How Did Palladio Influence Architecture

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Palladio had an incredible career as a Roman Architect during the Renaissance period. Born in Padua, Italy, Andrea was known for his innovative approach and proportional design. Andrea incorporated this approach when he designed the San Giorgio building, built 1565-1580. (Figure 3) This was Andrea's first project he completed from start to finish. Palladio's work has been studied by some of the great Architects to learn what he teaches us about symmetry, rhythm, modularity and proportion to contemporary architecture. The work of Palladio has been studied by Bruce Boucher, Rudolf Wittkower and Stokstad each have written their findings about Palladio's architecture and his impact on design that changed the way buildings were built. Figure…show more content…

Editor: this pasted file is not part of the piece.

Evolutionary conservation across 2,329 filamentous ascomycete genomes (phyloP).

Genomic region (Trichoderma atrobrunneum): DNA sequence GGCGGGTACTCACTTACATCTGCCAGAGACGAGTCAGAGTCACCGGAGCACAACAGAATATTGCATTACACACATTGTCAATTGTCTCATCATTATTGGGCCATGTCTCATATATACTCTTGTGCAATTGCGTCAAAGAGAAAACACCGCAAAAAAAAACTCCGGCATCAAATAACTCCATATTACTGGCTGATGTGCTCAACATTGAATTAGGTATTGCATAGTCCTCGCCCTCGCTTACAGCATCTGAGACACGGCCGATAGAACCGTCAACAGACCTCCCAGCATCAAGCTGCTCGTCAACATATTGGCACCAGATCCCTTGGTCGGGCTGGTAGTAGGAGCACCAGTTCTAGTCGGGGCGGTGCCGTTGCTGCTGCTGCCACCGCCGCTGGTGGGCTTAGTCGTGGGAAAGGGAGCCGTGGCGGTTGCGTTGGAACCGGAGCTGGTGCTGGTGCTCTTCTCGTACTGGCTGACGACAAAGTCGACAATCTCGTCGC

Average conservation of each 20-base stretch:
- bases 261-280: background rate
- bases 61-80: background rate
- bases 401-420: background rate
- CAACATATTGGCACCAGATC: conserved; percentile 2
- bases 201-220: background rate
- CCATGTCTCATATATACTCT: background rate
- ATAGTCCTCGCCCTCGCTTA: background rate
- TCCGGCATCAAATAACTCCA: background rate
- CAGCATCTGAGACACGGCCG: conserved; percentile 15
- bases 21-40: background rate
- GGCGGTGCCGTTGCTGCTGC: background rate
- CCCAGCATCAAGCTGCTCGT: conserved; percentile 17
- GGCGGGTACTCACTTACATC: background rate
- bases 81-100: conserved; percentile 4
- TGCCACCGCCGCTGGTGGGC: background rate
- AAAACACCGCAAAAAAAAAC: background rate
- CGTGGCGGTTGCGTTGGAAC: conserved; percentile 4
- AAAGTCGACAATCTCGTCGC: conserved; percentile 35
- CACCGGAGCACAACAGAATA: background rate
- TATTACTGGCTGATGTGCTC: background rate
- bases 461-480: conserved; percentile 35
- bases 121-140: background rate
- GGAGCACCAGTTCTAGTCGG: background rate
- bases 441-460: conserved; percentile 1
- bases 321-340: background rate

Wittkower begins with Giangiorgio Trissino, humanist and author of L'Italia liberta and Vitruvius, author influences they had on Palladio. Rudolf provides evidence of how Trissino brought Palladio to change professions from a stone/brick layer to architect. He points out how their relationship was strong and Trissino became aware of Palladio's knowledge for mathematics lead him to Vitruvius. Interesting enough, Rudolf shares depth in Palladio's life and his progression into the arts. Palladio not only was an architect, but he also was author of Rome thirty guide books which gave the history of ruins and lead to "the conception of Rome which travelers carried home for 200 years". The author obviously is quite impressed with the history and growth of Palladio through his writings. Palladio most influential writing was that of Quattro "libri Architectrua" 1570 which as Rudolf states "in which he set out to survey the whole field of architecture. The first book deals with the orders and elementary problems, the second with domestic buildings, the third with public buildings and town-planning, and the fourth with temples. This study digs deep into Palladio's development as an architect; describing his buildings and showing inserts of the plans and his asymmetrical design. Rudolf states " Palladio never undertook anything which to him was not legitimate by antiquity.... Whatever one may think about Palladio's facades, it must be admitted that they represent the climax of a development to which, significantly , the great classical architects, Alberti, Bramante and Peruzzi had contributed. It is not surprising; therefore, that Palladio's solution proved to be one of the great European successes and that is was copied for 250 years all over

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